In this column, I’ll be looking at an inspirational girl from every century, starting in the 21st century and working back to the 1st century CE. As a historian and feminist, I thought this was the perfect way to share the stories of awesome historical girls from around the globe. Hopefully you’ll learn about girls you might not have otherwise heard about. These Trailblazers deserve to be your next role models!

For those of you who haven’t heard of Poorna Malavath, Poorna is the youngest girl to have summited Mount Everest, on 25th May 2014, at the age of 13 years and 11 months! Her story is a monumental tale of empowerment and endurance, and at its core, a story of survival. On the off chance you’re not already intrigued, I would also like to add that Poorna hadn’t even seen a mountain until eight months before her summit of the tallest mountain in the world.

Poorna was raised in a poor rural village in India, where the nearest shop is 7km (about 4 miles) away. Where Poorna lived, many schools in the area refused to teach girls and those who did have access to an education often dropped out early to get married. Luckily, Poorna was accepted into a social welfare school where the secretary of her school, Dr. Kumar, decided to send Poorna on a mountaineering course with other promising athletic students. That was the start of a life-changing journey.

Despite having no previous experience of mountaineering, she took to it like a mountain goat to a cliff face. After successfully climbing the Bhongir Rock, Poorna was sent for a 20-day course at the Himalayan Mountaineering Institute in Darjeeling. Next, she went to Ladakh, a mountainous region in the north of India, where temperatures went down to -30 degrees Celsius (-22 degrees Fahrenheit). The cold was like nothing Poorna had ever experienced before, yet she not only survived but she thrived. When the students returned, Kumar decided that they had to attempt Everest. Now why this was the logical step, I don’t know, but Poorna never questioned this logic and said yes to Everest.

While most people would have been afraid, Poorna just kept saying yes, without fear, without the possibility in her mind that she might not be able to complete the task, that she might not survive. For me, this makes her a true inspiration. But if you’re still not convinced, Poorna’s reasons for climbing Mount Everest will sway you, trust me:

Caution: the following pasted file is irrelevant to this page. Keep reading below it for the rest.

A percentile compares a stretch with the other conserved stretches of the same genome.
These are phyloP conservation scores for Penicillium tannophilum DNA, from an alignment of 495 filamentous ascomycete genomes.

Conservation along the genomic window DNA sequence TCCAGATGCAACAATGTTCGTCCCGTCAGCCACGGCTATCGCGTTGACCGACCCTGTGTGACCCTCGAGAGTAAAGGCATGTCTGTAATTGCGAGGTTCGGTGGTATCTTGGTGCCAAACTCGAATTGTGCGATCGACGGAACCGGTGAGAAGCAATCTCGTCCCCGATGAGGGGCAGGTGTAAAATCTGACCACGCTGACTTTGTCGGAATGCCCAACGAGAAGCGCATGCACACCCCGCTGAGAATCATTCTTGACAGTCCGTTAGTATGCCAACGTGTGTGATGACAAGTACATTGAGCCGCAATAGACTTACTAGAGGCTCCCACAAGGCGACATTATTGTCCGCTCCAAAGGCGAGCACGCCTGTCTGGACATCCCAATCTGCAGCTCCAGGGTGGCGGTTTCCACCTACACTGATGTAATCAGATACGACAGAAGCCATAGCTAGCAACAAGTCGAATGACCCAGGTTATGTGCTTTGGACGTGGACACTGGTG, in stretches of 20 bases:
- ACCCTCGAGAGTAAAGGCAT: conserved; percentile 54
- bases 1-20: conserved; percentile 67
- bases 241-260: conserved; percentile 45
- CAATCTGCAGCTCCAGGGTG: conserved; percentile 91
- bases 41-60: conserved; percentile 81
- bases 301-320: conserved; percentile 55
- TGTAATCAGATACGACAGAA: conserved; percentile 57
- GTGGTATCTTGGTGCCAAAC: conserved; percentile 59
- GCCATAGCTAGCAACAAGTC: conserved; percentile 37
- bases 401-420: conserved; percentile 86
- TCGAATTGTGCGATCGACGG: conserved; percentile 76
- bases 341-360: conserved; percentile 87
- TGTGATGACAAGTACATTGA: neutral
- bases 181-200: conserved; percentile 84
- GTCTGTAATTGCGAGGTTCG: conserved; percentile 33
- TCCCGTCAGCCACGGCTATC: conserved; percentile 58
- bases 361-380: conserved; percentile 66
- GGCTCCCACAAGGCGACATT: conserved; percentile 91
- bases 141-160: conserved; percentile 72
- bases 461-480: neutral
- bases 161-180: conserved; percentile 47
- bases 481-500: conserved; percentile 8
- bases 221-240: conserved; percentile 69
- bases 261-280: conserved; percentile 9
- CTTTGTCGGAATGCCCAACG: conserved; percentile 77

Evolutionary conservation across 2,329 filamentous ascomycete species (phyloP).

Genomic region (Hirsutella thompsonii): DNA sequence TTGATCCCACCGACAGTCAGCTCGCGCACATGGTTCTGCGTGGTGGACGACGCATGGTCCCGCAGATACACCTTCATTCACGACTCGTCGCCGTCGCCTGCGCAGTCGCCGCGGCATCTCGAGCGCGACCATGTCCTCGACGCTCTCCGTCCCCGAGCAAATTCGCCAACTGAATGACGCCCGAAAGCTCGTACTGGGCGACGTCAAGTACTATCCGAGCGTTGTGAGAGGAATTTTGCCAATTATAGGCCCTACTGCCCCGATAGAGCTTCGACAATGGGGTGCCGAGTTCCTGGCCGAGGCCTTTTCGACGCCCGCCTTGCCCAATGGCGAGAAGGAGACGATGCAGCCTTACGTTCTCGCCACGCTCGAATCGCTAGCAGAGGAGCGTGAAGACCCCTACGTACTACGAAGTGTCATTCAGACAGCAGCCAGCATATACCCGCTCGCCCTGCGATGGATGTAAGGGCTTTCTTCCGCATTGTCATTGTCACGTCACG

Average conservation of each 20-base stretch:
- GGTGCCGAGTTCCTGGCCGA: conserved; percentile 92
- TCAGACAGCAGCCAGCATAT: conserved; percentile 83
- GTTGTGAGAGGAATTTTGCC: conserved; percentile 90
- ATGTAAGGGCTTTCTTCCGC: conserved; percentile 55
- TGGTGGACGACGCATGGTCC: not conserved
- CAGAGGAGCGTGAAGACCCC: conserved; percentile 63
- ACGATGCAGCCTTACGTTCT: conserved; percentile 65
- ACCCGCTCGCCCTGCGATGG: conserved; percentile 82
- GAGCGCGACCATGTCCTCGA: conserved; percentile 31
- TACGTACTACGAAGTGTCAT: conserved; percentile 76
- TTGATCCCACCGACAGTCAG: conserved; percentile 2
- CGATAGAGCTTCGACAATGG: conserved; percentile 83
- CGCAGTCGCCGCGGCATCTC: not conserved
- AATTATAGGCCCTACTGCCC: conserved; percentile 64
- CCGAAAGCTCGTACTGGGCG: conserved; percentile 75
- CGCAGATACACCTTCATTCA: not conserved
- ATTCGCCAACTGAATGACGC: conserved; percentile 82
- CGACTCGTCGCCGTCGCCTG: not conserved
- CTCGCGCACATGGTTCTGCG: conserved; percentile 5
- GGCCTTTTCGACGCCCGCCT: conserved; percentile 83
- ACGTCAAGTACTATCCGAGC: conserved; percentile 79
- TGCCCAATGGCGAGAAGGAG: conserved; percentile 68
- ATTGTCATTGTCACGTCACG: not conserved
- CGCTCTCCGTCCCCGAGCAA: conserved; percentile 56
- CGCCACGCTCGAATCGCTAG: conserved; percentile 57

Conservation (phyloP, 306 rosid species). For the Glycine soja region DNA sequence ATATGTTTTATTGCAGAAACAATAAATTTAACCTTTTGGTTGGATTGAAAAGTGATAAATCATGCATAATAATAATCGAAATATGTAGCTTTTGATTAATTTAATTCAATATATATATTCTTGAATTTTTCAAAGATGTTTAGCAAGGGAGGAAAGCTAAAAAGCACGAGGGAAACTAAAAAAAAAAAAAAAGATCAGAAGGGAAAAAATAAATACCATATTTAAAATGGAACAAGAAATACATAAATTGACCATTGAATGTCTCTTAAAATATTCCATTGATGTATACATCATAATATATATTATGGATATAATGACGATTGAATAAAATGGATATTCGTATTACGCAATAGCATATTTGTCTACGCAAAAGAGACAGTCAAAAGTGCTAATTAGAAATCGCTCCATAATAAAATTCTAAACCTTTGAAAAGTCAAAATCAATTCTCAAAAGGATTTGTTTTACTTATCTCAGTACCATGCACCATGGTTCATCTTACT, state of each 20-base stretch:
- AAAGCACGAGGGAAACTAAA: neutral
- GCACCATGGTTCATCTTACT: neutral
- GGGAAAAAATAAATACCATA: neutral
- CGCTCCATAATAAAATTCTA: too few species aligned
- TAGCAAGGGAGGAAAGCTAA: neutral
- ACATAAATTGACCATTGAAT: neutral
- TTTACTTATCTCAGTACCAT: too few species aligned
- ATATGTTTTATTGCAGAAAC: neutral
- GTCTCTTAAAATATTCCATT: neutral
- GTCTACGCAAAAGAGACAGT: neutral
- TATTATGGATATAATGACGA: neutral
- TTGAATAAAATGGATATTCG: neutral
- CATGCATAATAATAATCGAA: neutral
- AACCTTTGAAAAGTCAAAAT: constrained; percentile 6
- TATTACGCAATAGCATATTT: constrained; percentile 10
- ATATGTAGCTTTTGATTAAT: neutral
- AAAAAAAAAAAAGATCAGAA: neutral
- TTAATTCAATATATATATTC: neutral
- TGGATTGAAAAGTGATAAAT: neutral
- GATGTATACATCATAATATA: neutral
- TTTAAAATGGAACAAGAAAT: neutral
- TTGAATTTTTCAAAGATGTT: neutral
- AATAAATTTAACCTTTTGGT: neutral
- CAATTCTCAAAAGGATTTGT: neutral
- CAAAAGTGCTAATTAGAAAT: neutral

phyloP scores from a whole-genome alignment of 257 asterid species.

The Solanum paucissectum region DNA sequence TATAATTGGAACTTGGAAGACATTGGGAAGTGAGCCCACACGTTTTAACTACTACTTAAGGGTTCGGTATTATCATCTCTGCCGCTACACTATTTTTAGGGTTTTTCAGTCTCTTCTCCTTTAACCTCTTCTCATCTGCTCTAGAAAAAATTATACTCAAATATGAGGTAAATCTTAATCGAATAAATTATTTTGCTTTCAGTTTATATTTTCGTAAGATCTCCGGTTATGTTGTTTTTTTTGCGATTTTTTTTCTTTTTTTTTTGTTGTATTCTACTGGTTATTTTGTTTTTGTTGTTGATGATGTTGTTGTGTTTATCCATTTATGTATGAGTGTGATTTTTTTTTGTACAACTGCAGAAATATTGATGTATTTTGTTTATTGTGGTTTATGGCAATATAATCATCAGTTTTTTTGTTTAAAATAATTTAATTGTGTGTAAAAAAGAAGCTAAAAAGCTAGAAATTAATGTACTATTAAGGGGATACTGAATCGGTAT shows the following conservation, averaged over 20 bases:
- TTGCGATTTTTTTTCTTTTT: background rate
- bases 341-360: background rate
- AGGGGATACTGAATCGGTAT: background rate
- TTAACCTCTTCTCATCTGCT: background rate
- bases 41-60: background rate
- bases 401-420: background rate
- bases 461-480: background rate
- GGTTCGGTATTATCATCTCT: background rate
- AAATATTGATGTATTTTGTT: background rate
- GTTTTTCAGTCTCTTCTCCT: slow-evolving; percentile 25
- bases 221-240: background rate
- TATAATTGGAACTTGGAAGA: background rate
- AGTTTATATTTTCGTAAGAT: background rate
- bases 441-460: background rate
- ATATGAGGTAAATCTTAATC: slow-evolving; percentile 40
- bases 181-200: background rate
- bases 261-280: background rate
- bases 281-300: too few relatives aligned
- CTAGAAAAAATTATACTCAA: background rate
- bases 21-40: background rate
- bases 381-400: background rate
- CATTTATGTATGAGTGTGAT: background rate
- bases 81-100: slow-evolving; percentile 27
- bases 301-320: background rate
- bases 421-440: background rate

“As I was growing up, I would hear people around me talking about how girls can’t do this or that. I would always stay quiet on hearing this,” she said. “I wanted to prove that girls could do anything, that social welfare students could do anything.”

The first time Poorna saw Mount Everest, she turned to her coach and said cheerfully, “It’s not that tall. We can climb it in a day.” So it didn’t take a day, it took 52 days, but Poorna took step after step, never faltering until she had climbed the world’s tallest mountain. Poorna showed the world that there was nothing a girl couldn’t do. After only 8 months of training, Poorna became the youngest girl to reach the top of the world, also known as the summit of Mount Everest. She was only a month older than the youngest person to ever have summited Everest.

Poorna has a strength of mind and spirit so rare that it leaves me in awe. She was completely fearless in setting her sights on one of the hardest physical feats in the world, and a very dangerous one, and she never doubted she could do it. In a world full of doubt and scepticism, Poorna never lost confidence in herself. Not when the age bar of 16 in Nepal meant she had to do the Everest climb through China; not at Everest Base Camp when she learnt of an avalanche that had just killed 17 experienced climbers on the mountain; and not even on the final stretch of her ascent, where she saw corpses blocking her path, because at that height, no one had the strength or necessary equipment to take them home.

The consequences of Poorna’s achievement are so huge that it has been dubbed the “Poorna effect.” In India, there has been a reduction in child brides, with more girls going into higher education and careers. Boys and girls across India are saying they want to be a “Poorna” in their own fields. She surpassed misogyny, patriarchy, orthodoxy and poverty to inspire a world full of wide eyed girls (and boys!) who now believe that they can truly conquer every mountain in their way.

Now aged 17, Poorna has completed three of seven of the highest peaks in each continent.

So watch out world, Poorna is coming for you and nothing is going to stop her.

-Tia Shah
Junior Girl
Girl Museum Inc.

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